Today marks international Rare Disease Day, a day which has become a global phenomenon and celebrated in over 80 countries around the world to raise awareness about rare diseases and their impact on patients’ lives.
February 29 is a rare date and it couldn’t be more fitting to be designated as international Rare Disease Day. Of course, when it is not a leap year, it is celebrated on the February 28.
There are between 5,000 and 8,000 rare diseases. Each one affects less than 0.1% of the UK’s population, but together they affect the lives of over 3.5 million people. 1 in 17 will be affected by a rare condition at some point in their life.
The Rare Disease Day 2015 theme, Living with a Rare Disease, pays tribute to the millions and millions of parents, siblings, grandparents, spouses, aunts, uncles, cousins, and friends whose daily lives are impacted and who are living day-by-day, hand-in-hand with rare disease patients. Typically chronic and debilitating, rare diseases have enormous repercussions for the whole family.
Rare Disease UK (RDUK) is the national alliance for people with rare diseases and all who support them. RDUK is campaigning health departments across the UK to implement the UK Strategy for Rare Diseases to ensure that patients and families living with these conditions have equitable access to effective services.
Key features of the UK Strategy for Rare Diseases, which was launched by Earl Howe, Parliamentary Under-Secretary of State for Health in November 2013, include:
- making sure patients and their families and carers have the information they need, are listened to and consulted
- developing better methods of identifying and preventing rare diseases
- improving diagnosis and earlier intervention for those with a rare disease
- developing better coordination of care for those with a rare disease, including joined up consultation and treatment schedules
- building on research to improve personalized approaches to healthcare for those with a rare disease
To achieve this UK-wide vision for rare diseases, there are 51 recommendations which all four countries of the UK have committed themselves to.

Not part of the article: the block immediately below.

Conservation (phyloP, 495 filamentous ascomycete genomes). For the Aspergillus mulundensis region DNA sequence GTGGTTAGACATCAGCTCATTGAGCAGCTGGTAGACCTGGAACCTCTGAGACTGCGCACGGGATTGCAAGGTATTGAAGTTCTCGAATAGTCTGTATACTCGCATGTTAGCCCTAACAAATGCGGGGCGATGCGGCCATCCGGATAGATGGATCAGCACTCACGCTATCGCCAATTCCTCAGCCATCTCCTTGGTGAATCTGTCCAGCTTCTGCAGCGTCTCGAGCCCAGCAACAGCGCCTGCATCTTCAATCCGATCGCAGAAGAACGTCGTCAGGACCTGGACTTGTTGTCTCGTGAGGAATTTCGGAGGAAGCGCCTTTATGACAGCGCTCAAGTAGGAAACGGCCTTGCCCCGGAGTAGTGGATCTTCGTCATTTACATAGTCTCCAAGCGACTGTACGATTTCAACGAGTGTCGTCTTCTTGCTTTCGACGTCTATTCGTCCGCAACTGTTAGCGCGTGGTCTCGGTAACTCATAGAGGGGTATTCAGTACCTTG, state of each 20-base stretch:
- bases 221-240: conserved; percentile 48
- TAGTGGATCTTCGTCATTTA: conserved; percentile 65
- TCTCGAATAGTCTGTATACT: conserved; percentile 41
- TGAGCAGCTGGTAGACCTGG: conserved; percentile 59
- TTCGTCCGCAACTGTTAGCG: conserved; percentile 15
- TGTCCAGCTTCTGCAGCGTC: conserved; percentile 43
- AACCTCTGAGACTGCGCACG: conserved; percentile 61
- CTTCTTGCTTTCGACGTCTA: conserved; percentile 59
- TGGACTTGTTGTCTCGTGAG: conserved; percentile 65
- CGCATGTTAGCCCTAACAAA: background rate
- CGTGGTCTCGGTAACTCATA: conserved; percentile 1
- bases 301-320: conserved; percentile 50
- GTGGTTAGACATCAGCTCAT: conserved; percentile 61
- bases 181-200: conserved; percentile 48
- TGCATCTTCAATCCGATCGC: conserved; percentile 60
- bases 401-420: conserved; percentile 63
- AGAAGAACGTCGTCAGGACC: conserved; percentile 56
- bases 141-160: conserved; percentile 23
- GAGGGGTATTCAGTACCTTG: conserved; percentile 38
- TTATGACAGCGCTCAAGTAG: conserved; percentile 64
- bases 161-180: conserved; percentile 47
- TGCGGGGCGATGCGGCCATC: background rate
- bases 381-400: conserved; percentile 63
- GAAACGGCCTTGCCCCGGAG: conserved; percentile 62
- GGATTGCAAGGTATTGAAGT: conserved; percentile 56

Much progress has been made since the UK Strategy for Rare Diseases was published last year but it has been far from uniform. Scotland and Wales have published their plans for implementation by the NHS, and implementation groups, each with strong patient representation, have been established. In Northern Ireland there has been a consultative exercise with patients, the public and healthcare professionals, and progress is being made.
NHS England made a promising start in February 2014 by publishing a ‘Statement of Intent’ but since then progress has stalled and the promises made to the rare disease community in England appear to have been forgotten about. RDUK is increasingly concerned by this lack of progress in England and is pushing to renew momentum in this part of the UK.
“Patients and families affected by rare diseases expect that the NHS will respond to their needs just as it does to those with more common conditions. However, responding effectively to the needs of those with rare conditions requires planning and a commitment to bringing relevant experts together in a coordinated manner that makes best use of scarce knowledge and resources. The UK Strategy for Rare Diseases published over a year ago provides the framework to do this, but the delivery of coordinated care which will meet the expectations laid out in this framework requires sustained action from the NHS both nationally and locally,” said Alastair Kent OBE, Chair of Rare Disease UK.
The UK Strategy for Rare Diseases commits all four UK countries to continue with international collaboration to tackle rare diseases wherever possible. Reaching out to international partners is essential if we are really going to make a difference to the lives of those affected by rare diseases, which is why international celebration of Rare Disease Day is so important.
She has previously worked as Policy and Public Affairs Officer for poverty relief charity Elizabeth Finn Care. She also has experience working for Amnesty International and in Parliament, and has a degree in Politics and a Masters in International Relations.